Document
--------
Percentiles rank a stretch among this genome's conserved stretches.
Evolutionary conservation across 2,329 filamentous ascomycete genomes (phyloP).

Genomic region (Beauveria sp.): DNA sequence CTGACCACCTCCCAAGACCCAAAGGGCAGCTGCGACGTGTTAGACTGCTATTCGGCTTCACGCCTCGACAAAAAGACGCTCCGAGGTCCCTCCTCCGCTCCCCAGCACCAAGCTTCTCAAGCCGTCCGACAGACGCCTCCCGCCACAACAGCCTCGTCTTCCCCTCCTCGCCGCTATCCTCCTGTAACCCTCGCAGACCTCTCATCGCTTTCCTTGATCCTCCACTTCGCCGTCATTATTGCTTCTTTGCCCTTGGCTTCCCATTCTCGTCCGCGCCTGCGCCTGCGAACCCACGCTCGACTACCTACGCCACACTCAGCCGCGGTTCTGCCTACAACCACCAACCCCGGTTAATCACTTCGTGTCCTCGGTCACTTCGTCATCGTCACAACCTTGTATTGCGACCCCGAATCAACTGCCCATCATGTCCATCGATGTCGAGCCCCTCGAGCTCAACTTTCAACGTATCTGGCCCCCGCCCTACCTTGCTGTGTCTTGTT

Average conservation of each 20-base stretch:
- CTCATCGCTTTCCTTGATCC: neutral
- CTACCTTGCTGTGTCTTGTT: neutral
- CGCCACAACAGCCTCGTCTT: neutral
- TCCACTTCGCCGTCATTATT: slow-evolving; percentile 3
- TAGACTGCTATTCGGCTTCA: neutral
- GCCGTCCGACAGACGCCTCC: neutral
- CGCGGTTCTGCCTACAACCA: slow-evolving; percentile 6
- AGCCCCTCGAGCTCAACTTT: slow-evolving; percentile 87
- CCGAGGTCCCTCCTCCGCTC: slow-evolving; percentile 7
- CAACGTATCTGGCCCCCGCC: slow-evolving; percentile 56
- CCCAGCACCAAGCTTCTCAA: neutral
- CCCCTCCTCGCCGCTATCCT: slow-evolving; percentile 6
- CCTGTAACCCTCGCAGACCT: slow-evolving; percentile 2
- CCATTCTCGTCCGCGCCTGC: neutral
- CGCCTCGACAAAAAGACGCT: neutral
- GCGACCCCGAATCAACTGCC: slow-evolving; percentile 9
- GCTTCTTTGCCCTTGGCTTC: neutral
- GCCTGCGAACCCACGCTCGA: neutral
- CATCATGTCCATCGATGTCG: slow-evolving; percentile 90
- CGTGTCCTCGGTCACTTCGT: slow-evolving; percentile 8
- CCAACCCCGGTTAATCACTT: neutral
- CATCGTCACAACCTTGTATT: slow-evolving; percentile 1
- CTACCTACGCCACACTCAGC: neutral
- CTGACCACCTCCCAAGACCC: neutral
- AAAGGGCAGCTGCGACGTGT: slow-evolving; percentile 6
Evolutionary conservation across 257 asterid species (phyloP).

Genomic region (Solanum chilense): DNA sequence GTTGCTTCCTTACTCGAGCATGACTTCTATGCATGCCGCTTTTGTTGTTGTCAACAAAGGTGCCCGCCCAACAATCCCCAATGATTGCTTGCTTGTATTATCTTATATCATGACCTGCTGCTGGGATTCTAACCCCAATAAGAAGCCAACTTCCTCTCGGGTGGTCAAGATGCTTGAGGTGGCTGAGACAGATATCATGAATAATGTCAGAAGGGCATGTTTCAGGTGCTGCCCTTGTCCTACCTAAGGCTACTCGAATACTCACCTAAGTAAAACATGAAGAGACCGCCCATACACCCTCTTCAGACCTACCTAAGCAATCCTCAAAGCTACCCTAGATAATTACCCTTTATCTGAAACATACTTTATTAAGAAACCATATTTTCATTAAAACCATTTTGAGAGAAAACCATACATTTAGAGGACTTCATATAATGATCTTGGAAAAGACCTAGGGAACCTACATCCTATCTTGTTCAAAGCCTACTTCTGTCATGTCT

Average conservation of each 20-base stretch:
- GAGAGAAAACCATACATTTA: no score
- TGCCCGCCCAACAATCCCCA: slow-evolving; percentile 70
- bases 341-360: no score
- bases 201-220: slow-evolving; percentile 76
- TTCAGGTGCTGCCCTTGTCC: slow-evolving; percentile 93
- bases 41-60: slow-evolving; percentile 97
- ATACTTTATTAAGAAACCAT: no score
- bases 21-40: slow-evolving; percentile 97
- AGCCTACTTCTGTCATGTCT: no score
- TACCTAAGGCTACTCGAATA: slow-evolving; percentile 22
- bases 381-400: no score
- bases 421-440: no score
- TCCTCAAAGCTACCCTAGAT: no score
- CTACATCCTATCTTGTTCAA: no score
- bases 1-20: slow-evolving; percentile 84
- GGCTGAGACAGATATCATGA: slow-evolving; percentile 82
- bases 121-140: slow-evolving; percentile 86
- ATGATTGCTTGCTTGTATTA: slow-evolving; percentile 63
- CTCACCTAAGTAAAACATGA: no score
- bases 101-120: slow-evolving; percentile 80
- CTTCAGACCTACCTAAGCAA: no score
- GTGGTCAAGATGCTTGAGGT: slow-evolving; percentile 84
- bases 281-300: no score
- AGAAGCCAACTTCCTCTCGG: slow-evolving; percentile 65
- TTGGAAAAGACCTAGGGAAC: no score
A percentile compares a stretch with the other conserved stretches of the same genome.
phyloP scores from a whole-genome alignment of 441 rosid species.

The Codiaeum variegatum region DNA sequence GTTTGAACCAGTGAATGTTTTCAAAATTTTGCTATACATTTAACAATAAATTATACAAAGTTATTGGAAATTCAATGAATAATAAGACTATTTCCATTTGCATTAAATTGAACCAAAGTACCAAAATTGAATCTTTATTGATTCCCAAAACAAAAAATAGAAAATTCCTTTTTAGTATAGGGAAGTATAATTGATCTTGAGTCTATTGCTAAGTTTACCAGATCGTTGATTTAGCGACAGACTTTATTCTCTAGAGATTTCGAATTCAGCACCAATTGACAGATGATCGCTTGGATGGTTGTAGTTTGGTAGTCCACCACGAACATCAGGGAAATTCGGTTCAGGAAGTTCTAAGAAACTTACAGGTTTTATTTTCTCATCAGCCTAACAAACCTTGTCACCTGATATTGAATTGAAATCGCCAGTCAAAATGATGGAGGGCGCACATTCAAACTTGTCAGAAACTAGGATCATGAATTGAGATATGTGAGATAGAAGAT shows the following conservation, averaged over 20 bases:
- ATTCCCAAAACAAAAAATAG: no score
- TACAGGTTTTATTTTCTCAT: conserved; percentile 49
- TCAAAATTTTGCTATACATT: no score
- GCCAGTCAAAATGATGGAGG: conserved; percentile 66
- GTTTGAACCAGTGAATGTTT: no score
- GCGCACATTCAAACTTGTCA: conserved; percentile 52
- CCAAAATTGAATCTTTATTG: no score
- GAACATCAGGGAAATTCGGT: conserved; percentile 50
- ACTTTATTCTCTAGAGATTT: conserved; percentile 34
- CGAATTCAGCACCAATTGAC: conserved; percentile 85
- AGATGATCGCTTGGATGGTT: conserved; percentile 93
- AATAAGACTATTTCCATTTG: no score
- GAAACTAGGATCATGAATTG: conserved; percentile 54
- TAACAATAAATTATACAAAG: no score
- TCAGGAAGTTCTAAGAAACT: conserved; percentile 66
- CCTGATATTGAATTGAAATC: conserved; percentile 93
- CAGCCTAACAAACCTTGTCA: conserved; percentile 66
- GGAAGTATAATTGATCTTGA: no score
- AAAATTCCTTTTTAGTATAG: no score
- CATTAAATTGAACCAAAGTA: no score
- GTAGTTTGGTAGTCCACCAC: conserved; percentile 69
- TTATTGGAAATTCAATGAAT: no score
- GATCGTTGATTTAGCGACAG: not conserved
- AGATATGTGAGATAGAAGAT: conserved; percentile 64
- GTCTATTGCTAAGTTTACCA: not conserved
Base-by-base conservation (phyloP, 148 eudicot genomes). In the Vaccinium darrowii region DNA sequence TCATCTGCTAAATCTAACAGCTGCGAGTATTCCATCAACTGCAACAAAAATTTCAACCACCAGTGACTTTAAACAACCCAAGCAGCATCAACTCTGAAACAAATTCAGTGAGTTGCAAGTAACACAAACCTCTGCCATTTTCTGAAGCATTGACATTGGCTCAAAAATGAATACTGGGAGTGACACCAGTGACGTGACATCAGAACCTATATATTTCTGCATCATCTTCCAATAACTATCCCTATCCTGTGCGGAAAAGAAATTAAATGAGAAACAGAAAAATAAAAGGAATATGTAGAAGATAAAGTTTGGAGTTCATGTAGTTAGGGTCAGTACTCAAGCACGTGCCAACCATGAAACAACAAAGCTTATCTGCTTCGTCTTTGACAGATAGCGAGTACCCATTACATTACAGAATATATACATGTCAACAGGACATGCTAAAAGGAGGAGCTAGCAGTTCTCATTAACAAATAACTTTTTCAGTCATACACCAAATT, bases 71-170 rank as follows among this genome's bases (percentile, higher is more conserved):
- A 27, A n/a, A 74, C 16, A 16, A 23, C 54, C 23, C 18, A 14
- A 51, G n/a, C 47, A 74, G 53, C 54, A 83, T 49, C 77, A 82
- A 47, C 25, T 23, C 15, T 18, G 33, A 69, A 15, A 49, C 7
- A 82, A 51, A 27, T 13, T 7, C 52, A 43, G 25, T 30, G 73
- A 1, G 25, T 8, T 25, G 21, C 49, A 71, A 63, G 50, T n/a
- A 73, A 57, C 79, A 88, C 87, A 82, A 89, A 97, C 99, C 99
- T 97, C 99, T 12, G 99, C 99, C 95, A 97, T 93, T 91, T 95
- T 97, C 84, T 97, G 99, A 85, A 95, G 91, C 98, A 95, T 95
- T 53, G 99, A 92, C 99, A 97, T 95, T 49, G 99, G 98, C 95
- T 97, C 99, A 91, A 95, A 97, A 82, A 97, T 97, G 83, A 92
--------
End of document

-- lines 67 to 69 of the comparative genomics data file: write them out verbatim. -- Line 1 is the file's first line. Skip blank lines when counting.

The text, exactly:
- CCAAAATTGAATCTTTATTG: no score
- GAACATCAGGGAAATTCGGT: conserved; percentile 50
- ACTTTATTCTCTAGAGATTT: conserved; percentile 34